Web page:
Tuesday, November 24, 2009

Movie Review: Pride and Prejudice (2005)

So, I believe I have officially decided to watch Austen-based movies for the rest of the Everything Austen Challenge. I have waaaaay too many books in queue that I just don't know if I'll get around to reading anything else, and with my handy new Netflix subscription, it makes the movie-viewing so much easier. Technically, this is my 5th item in the challenge; I watched Emma Thompson's Sense & Sensibility while drugged on Theraflu, and wow, I don't think I have ever been so groggy. I say that I remember it all, but really I probably just pieced together the segments I did see in between dozing off with the story I know from recently reading the book. Needless to say, I will not be writing a review of it unless I try watching it again.

Anyway...normally I don't really like to compare things [ie: an author's books, versions of a movie], because I feel that any work should be able to stand on its own. However, I viewed 2005's Pride & Prejudice mostly to compare to the 1995 BBC version I watched a couple of months ago. At this point I am very familiar with the storyline, so I was able to make some observations and comparisons outside of the basic plot.

  • I thought this movie was cast very well. The ages of the characters made more sense to me. Keira Knightley was 19 when she made this movie, the age Elizabeth is in the book (I believe). Plus, Knightley is my age, so it just made sense to me and seemed more like a peer in the role. While Jennifer Ehle and Colin Firth were both excellent in the BBC version, the fact that they are a generation older than me just automatically put their characters as older in my mind. Also in terms of age, I liked this version of Mr. Collins. Because he seemed closer to the Bennett girls in age, his personality was the biggest turn-off about it.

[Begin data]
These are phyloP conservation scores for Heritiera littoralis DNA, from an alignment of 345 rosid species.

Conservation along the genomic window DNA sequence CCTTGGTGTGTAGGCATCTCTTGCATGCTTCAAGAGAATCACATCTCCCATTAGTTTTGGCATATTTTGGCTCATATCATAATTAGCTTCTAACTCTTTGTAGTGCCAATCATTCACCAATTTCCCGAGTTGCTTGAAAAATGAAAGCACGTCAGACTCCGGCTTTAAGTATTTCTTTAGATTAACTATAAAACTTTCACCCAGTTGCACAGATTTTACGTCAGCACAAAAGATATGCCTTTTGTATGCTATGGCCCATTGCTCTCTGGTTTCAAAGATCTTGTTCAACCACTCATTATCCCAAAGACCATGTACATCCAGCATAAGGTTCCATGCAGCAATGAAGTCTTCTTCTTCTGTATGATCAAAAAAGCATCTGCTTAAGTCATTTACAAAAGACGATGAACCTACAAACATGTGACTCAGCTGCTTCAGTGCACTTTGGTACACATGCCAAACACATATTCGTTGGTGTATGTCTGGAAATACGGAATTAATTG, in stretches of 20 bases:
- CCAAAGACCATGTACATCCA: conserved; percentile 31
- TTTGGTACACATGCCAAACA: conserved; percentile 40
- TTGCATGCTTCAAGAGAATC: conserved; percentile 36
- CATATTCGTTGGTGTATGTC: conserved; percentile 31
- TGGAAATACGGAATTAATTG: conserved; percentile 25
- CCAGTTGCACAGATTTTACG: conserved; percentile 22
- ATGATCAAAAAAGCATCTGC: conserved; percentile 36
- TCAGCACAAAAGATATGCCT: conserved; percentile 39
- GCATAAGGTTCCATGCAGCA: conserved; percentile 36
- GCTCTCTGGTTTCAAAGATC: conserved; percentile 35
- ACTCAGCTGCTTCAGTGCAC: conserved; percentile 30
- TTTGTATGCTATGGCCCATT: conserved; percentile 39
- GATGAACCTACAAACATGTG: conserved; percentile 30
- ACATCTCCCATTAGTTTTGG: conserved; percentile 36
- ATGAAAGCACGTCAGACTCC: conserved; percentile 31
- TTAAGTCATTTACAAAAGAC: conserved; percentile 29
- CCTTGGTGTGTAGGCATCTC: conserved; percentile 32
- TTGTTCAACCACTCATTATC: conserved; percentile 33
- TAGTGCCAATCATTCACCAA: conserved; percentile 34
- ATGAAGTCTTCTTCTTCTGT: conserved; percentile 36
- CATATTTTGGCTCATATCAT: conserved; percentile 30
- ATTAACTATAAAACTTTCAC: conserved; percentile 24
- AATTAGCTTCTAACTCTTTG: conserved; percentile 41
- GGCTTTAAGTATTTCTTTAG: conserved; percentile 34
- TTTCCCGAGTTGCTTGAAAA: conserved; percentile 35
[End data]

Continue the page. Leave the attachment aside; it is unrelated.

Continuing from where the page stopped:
• The first half seemed rushed. I understand that was necessary to make it a studio movie rather than a miniseries, but I thought it took away from the full effect of story's development. I never got the same feeling of disdain that Lizzy had for Darcy.
  • One of my favorite characters in the BBC version was Mr. Bennett. He was fantastic with his subtle, sarcastic remarks. I don't think Donald Sutherland as Mr. Bennett had as large of a role and he was nowhere near as funny with his sarcastic, under the breath remarks. Not his fault...the production just cut back on that character. I did like him in the end as he showed fatherly emotion.
  • I thought Keira Knightley did an excellent job. She created (to me) a more realistic Elizabeth. Her emotion and cadence seem more believable and relatable, instead of trying to be 19th century proper.
  • The ending! Completely different! No wedding was shown, but I enjoyed the brief scene of Elizabeth and Darcy post-wedding. Nice little romantic bow to tie up that two hour-long package.
While I thought this was an excellent movie, I think I prefer the BBC version for the sole reason that because it was longer, I was more involved and engrossed in the story. Plus, Colin Firth.


Salvatore said...

Friends of mine consider this a Bronte-ification of Austen's masterwork. I haven't seen it yet (but should due to Ms Knightley).

nat @book, line, and sinker said...

*swoon* colin firth...

i love the bbc version and can't stomach any other. i guess i'm a p&p movie snob?

ps. another blogger raved about sense & sensibility with e. thompson but i have yet to see it. i rented it from the library but didn't have time to watch it. thanks for reminding me!

Shannon said...

I agree... LOVED the 2005 movie version. Personally, I was disappointed in the BBC miniseries. Everyone says Colin Firth is "THE Mr. Darcy"... but he didn't do anything for me. The actors who portrayed Bingley and Mrs. Bennet in the BBC version got on my nerves! But the 2005 movie? LOVED everything about it... the acting, the music, the cinematography. All of it was just stunning.